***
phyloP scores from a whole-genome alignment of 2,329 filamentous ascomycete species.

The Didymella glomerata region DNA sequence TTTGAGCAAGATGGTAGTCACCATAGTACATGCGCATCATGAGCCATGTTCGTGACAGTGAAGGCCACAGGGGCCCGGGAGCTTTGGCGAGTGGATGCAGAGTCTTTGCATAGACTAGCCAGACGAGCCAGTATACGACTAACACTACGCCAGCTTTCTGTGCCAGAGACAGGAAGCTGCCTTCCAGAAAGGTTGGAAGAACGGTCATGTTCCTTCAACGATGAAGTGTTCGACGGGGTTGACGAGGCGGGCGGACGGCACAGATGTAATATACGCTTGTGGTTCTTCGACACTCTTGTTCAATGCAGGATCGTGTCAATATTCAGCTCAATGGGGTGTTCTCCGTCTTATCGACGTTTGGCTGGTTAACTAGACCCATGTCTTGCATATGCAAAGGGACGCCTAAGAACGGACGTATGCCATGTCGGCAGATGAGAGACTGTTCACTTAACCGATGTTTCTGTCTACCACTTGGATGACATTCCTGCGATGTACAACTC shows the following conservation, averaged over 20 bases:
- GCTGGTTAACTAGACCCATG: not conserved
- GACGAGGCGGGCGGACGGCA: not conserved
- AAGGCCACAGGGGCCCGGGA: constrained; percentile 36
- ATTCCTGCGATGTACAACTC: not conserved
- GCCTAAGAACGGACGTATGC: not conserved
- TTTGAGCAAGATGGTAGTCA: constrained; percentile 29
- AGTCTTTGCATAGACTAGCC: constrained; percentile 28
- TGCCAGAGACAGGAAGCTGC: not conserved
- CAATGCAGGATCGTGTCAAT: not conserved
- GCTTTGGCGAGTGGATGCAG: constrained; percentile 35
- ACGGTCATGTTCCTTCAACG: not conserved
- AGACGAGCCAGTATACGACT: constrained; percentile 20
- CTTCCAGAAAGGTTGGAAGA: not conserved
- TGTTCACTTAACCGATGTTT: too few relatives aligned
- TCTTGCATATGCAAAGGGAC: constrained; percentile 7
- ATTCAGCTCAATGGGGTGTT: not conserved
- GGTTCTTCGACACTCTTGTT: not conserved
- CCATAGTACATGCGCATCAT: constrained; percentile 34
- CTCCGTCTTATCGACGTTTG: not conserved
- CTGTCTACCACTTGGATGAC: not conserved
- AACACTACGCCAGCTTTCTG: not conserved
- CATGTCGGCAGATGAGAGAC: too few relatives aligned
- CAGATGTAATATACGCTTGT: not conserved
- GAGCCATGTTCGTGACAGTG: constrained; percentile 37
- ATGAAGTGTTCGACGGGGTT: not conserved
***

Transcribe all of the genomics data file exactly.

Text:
phyloP scores from a whole-genome alignment of 2,329 filamentous ascomycete species.

The Didymella glomerata region DNA sequence TTTGAGCAAGATGGTAGTCACCATAGTACATGCGCATCATGAGCCATGTTCGTGACAGTGAAGGCCACAGGGGCCCGGGAGCTTTGGCGAGTGGATGCAGAGTCTTTGCATAGACTAGCCAGACGAGCCAGTATACGACTAACACTACGCCAGCTTTCTGTGCCAGAGACAGGAAGCTGCCTTCCAGAAAGGTTGGAAGAACGGTCATGTTCCTTCAACGATGAAGTGTTCGACGGGGTTGACGAGGCGGGCGGACGGCACAGATGTAATATACGCTTGTGGTTCTTCGACACTCTTGTTCAATGCAGGATCGTGTCAATATTCAGCTCAATGGGGTGTTCTCCGTCTTATCGACGTTTGGCTGGTTAACTAGACCCATGTCTTGCATATGCAAAGGGACGCCTAAGAACGGACGTATGCCATGTCGGCAGATGAGAGACTGTTCACTTAACCGATGTTTCTGTCTACCACTTGGATGACATTCCTGCGATGTACAACTC shows the following conservation, averaged over 20 bases:
- GCTGGTTAACTAGACCCATG: not conserved
- GACGAGGCGGGCGGACGGCA: not conserved
- AAGGCCACAGGGGCCCGGGA: constrained; percentile 36
- ATTCCTGCGATGTACAACTC: not conserved
- GCCTAAGAACGGACGTATGC: not conserved
- TTTGAGCAAGATGGTAGTCA: constrained; percentile 29
- AGTCTTTGCATAGACTAGCC: constrained; percentile 28
- TGCCAGAGACAGGAAGCTGC: not conserved
- CAATGCAGGATCGTGTCAAT: not conserved
- GCTTTGGCGAGTGGATGCAG: constrained; percentile 35
- ACGGTCATGTTCCTTCAACG: not conserved
- AGACGAGCCAGTATACGACT: constrained; percentile 20
- CTTCCAGAAAGGTTGGAAGA: not conserved
- TGTTCACTTAACCGATGTTT: too few relatives aligned
- TCTTGCATATGCAAAGGGAC: constrained; percentile 7
- ATTCAGCTCAATGGGGTGTT: not conserved
- GGTTCTTCGACACTCTTGTT: not conserved
- CCATAGTACATGCGCATCAT: constrained; percentile 34
- CTCCGTCTTATCGACGTTTG: not conserved
- CTGTCTACCACTTGGATGAC: not conserved
- AACACTACGCCAGCTTTCTG: not conserved
- CATGTCGGCAGATGAGAGAC: too few relatives aligned
- CAGATGTAATATACGCTTGT: not conserved
- GAGCCATGTTCGTGACAGTG: constrained; percentile 37
- ATGAAGTGTTCGACGGGGTT: not conserved